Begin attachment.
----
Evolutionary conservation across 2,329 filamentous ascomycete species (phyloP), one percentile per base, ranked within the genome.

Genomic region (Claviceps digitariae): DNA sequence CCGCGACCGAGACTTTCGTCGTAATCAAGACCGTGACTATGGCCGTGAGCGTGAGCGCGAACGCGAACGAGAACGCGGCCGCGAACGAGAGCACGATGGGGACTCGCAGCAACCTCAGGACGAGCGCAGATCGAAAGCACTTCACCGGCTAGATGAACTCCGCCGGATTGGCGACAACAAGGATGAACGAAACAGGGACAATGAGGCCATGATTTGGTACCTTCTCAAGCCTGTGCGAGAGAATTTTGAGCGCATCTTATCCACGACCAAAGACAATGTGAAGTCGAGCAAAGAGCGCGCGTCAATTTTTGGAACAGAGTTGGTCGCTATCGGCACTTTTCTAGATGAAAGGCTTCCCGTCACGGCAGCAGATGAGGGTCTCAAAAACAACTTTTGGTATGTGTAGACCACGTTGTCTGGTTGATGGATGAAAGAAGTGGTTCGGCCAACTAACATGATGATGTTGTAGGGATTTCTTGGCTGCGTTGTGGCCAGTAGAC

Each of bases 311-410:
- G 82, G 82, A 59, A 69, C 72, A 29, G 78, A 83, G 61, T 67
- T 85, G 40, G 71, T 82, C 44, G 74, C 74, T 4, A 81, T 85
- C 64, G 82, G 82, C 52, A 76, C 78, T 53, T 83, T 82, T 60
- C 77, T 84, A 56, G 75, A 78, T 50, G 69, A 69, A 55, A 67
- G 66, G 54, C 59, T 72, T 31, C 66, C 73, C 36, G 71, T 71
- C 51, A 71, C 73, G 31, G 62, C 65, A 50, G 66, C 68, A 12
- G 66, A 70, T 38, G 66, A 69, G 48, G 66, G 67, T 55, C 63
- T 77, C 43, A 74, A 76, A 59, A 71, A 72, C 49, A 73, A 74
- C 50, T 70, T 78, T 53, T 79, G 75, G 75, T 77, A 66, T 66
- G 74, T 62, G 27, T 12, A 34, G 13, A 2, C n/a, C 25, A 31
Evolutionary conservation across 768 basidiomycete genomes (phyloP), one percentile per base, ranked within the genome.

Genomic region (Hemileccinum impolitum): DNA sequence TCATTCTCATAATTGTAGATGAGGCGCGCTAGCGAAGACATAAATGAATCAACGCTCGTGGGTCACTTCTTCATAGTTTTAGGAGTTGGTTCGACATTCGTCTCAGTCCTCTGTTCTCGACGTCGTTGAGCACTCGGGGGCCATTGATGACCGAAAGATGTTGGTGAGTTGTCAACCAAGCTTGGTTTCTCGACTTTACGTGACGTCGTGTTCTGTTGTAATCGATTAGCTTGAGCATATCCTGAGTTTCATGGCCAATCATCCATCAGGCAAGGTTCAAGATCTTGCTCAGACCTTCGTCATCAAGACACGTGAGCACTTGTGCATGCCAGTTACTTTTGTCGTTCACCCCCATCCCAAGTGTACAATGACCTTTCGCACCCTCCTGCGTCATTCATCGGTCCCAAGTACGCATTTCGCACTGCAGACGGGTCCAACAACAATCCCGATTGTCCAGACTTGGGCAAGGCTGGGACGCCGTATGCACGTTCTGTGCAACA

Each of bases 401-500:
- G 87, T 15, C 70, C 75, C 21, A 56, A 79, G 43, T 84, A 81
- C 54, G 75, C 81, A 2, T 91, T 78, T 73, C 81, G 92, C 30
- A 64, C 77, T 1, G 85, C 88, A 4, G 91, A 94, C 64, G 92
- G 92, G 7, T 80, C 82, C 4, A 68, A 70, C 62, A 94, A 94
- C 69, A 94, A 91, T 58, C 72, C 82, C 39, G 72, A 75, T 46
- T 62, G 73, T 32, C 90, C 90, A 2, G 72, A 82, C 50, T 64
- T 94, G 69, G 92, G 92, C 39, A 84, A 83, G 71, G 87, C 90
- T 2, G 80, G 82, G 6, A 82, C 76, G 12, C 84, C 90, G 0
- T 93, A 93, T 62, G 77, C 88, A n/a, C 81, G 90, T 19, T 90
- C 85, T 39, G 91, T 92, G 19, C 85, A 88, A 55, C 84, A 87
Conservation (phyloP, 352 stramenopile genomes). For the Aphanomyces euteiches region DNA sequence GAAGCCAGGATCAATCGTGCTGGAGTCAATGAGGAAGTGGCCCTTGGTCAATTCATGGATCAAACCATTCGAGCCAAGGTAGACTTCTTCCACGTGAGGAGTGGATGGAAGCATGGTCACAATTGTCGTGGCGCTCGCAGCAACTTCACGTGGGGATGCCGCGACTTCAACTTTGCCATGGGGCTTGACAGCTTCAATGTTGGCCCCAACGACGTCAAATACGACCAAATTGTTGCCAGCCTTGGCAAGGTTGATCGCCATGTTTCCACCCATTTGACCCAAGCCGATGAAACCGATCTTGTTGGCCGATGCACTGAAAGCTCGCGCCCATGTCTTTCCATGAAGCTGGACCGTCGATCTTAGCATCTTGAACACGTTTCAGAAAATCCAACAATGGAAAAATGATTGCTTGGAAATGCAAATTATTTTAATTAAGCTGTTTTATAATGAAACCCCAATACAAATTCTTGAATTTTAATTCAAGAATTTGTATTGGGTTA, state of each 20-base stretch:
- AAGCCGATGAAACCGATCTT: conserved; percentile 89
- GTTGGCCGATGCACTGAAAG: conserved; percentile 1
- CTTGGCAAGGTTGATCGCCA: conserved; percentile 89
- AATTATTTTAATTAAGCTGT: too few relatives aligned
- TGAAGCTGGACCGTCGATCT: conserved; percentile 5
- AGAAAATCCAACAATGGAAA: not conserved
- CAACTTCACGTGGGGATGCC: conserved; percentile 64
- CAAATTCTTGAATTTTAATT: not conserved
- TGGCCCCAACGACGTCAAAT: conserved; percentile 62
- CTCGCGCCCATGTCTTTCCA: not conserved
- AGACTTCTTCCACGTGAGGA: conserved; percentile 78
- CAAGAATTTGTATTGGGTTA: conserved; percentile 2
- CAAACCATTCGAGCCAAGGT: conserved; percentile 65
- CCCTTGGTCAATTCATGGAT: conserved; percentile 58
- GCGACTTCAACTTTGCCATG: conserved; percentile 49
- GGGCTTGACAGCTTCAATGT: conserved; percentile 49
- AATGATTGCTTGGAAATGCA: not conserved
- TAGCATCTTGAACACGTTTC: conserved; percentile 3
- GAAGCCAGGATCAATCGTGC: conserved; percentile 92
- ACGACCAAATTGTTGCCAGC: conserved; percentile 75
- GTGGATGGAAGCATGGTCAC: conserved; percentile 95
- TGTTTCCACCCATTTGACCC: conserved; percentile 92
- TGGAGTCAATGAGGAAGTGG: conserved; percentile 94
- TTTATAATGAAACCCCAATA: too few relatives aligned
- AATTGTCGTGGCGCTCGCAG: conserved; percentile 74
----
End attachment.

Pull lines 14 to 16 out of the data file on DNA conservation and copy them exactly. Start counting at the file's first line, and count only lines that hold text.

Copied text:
Evolutionary conservation across 768 basidiomycete genomes (phyloP), one percentile per base, ranked within the genome.

Genomic region (Hemileccinum impolitum): DNA sequence TCATTCTCATAATTGTAGATGAGGCGCGCTAGCGAAGACATAAATGAATCAACGCTCGTGGGTCACTTCTTCATAGTTTTAGGAGTTGGTTCGACATTCGTCTCAGTCCTCTGTTCTCGACGTCGTTGAGCACTCGGGGGCCATTGATGACCGAAAGATGTTGGTGAGTTGTCAACCAAGCTTGGTTTCTCGACTTTACGTGACGTCGTGTTCTGTTGTAATCGATTAGCTTGAGCATATCCTGAGTTTCATGGCCAATCATCCATCAGGCAAGGTTCAAGATCTTGCTCAGACCTTCGTCATCAAGACACGTGAGCACTTGTGCATGCCAGTTACTTTTGTCGTTCACCCCCATCCCAAGTGTACAATGACCTTTCGCACCCTCCTGCGTCATTCATCGGTCCCAAGTACGCATTTCGCACTGCAGACGGGTCCAACAACAATCCCGATTGTCCAGACTTGGGCAAGGCTGGGACGCCGTATGCACGTTCTGTGCAACA

Each of bases 401-500: